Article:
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Object Oriented Programming – An example


The solution to the problem described below was provided by Jay Petrulis in a posting at  In this write up, the procedural programming solution is redone from an object oriented perspective.  The reader should not interpret this to mean that OOP solutions are written in the conventional manner and subsequently translated into OOP.  Quite the contrary.  The OOP paradigm is so different from that of procedural programming that translation from one to the other is definitely not recommended!  The solution below was designed from scratch while, of course, sharing the underlying mathematics and trigonometry analysis with Jay’s solution.


The problem at hand is to find the coordinates of the center of the circle given two points on the circumference and the radius.  Basically, in Figure 1, given the location of points P0 and P1 and the radius R, what is the location of point C?  Of course, this chapter is not about geometry and trigonometry.  The focus is on developing an object oriented solution; the underlying mathematics will be taken as given.


Figure 1


A point is a type of object, and hence should be a class of its own.  However, Excel already has an object named point – it is part of a series in a chart.  Rather than use a name that will conflict with Excel’s Point, we will call this object a GeoPoint (for Geometric Point).


What are the key properties of a point?  Absolutely critical would be the coordinates – given by a point’s x and its y values.  In addition, other properties that will be of use are distance of another point from this point, the coordinate of the midpoint between this point and another point, and the slope of the line connecting this point with another point.


Create a class module, name it GeoPoint, and add the code in Figure 2.

Text Box: Option Explicit
Private dblX As Double, dblY As Double
Property Let x(uX As Double): dblX = uX: End Property
Property Get x() As Double: x = dblX: End Property
Property Let y(uY As Double): dblY = uY: End Property
Property Get y() As Double: y = dblY: End Property
Function Distance(P0 As GeoPoint) As Double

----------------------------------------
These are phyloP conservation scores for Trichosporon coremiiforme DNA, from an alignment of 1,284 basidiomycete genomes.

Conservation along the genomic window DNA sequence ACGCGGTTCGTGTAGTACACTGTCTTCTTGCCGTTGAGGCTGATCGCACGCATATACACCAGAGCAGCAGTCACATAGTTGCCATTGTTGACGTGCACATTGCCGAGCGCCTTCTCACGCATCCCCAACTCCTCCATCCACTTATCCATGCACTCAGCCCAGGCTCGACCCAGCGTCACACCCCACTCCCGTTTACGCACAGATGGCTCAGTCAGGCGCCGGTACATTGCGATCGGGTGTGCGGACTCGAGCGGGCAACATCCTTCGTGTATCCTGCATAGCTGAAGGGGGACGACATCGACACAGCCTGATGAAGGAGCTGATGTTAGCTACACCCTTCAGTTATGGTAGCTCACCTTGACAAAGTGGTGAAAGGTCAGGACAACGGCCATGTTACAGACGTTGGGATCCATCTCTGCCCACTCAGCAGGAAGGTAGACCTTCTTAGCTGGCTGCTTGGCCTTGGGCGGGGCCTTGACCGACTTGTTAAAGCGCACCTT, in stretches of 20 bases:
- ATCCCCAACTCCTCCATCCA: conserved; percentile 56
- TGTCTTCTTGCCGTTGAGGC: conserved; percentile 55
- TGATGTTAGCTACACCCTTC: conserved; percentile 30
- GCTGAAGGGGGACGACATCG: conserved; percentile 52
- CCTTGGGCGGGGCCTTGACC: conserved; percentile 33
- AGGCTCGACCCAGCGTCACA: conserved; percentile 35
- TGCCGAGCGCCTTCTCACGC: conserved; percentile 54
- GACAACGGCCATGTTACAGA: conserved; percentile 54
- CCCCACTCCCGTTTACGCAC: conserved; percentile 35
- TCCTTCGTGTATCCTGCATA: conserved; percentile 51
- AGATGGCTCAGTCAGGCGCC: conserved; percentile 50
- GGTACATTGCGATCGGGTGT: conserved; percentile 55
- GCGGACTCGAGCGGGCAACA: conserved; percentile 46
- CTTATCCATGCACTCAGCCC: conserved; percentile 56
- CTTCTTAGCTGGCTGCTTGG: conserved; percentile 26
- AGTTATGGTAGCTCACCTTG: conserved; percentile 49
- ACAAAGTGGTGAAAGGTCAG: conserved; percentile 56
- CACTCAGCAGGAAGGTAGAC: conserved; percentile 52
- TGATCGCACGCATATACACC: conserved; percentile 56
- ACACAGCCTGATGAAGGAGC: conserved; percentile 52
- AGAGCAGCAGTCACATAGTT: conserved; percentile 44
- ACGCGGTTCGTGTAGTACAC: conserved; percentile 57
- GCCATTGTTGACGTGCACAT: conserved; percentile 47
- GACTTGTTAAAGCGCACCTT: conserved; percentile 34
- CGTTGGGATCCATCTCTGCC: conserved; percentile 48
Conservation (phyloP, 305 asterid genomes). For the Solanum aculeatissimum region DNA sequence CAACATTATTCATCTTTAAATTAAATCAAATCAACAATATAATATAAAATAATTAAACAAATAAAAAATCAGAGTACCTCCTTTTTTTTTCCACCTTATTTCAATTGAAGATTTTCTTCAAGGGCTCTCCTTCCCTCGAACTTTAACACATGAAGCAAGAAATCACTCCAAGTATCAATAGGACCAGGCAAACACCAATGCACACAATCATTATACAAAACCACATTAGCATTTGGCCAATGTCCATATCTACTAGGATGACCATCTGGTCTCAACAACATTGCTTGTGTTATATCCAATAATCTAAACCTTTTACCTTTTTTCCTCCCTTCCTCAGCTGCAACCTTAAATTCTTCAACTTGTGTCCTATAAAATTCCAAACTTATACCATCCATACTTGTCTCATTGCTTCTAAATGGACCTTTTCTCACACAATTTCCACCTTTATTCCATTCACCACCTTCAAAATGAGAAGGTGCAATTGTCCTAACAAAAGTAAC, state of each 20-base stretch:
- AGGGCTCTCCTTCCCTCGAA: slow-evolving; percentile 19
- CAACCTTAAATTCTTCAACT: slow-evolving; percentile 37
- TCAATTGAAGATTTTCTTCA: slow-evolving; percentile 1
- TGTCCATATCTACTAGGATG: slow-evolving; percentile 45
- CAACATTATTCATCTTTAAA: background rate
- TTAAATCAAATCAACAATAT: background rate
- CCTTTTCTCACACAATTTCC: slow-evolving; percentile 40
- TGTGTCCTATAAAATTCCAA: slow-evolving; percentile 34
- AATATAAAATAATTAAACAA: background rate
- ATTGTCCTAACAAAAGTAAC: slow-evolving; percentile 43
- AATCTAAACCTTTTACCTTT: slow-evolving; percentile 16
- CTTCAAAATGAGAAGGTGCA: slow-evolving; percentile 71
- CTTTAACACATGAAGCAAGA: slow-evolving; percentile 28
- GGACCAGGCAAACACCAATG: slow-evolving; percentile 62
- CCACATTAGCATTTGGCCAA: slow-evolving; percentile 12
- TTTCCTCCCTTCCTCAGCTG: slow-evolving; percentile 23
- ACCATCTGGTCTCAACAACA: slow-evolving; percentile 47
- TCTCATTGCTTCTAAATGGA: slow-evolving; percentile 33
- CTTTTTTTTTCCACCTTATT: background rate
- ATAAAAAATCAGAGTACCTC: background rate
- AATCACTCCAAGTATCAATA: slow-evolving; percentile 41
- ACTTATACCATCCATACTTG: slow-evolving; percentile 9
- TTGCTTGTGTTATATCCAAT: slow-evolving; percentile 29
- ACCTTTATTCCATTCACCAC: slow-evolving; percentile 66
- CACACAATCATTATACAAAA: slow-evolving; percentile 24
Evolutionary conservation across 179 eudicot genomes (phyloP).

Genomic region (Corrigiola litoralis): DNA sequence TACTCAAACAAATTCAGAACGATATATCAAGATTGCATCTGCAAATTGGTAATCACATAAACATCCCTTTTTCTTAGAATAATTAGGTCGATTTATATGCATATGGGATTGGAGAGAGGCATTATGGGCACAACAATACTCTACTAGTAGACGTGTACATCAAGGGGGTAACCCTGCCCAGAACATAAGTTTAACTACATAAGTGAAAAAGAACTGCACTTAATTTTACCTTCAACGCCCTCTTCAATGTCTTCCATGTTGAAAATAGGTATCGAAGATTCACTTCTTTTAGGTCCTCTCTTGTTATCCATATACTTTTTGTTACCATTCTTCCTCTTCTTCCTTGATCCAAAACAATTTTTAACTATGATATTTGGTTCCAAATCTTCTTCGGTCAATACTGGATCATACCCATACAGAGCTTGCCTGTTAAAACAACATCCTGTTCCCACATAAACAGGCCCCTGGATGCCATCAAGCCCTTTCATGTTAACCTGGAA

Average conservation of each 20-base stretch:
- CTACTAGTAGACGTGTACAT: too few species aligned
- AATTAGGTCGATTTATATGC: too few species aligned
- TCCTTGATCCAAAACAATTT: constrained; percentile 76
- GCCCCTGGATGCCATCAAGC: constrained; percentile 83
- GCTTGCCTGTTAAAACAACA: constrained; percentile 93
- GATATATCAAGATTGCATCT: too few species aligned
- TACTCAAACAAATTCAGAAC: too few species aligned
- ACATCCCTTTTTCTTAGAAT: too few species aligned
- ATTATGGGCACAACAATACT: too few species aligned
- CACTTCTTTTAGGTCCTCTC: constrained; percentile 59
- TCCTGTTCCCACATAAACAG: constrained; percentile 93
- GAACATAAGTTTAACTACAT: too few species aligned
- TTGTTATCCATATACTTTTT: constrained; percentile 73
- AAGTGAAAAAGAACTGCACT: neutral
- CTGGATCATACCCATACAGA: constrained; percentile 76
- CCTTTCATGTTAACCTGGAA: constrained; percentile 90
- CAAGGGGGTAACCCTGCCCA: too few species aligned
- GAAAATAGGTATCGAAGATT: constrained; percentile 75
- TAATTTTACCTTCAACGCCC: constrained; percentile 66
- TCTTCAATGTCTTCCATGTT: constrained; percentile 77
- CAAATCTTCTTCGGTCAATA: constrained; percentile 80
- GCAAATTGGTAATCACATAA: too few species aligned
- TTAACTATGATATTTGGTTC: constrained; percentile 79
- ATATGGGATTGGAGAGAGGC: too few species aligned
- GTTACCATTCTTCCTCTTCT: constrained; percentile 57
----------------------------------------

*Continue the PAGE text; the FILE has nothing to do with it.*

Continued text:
Distance = Sqr((Me.x - P0.x) ^ 2 + (Me.y - P0.y) ^ 2)
    End Function
Function Slope(P0 As GeoPoint) As Double
    If Me.x = P0.x Then
        Slope = 3E+100
        Slope = (Me.y - P0.y) / (Me.x - P0.x)
        End If
    End Function
Function Midpoint(P0 As GeoPoint) As GeoPoint
    Set Midpoint = New GeoPoint
    With Midpoint
    .x = (P0.x + Me.x) / 2
    .y = (P0.y + Me.y) / 2
        End With
    End Function



The next object to create is a circle.  The two critical definitional elements of a circle are its center and its radius.  Of course, the center, itself, is a point.  Create a Class module, name it GeoCircle, and add the code in Figure 3.  While the area and the circumference of a circle are not needed for this example, they are very common properties, and are included in the code.

Text Box: Option Explicit
Private pt_Center_Coord As GeoPoint
Private dblRadius As Double
Property Get Center_Coord() As GeoPoint
    Set Center_Coord = pt_Center_Coord
    End Property
Property Set Center_Coord(uCenter_Coord As GeoPoint)
    Set pt_Center_Coord = uCenter_Coord
    End Property
Property Get Radius() As Double: Radius = dblRadius: End Property
Property Let Radius(uRadius As Double): dblRadius = uRadius: End Property
Property Get Area() As Double
    Area = Application.WorksheetFunction.Pi() * Radius ^ 2
    End Property
Property Get Circumference() As Double
    Circumference = 2 * Application.WorksheetFunction.Pi() * Radius
    End Property

Figure 3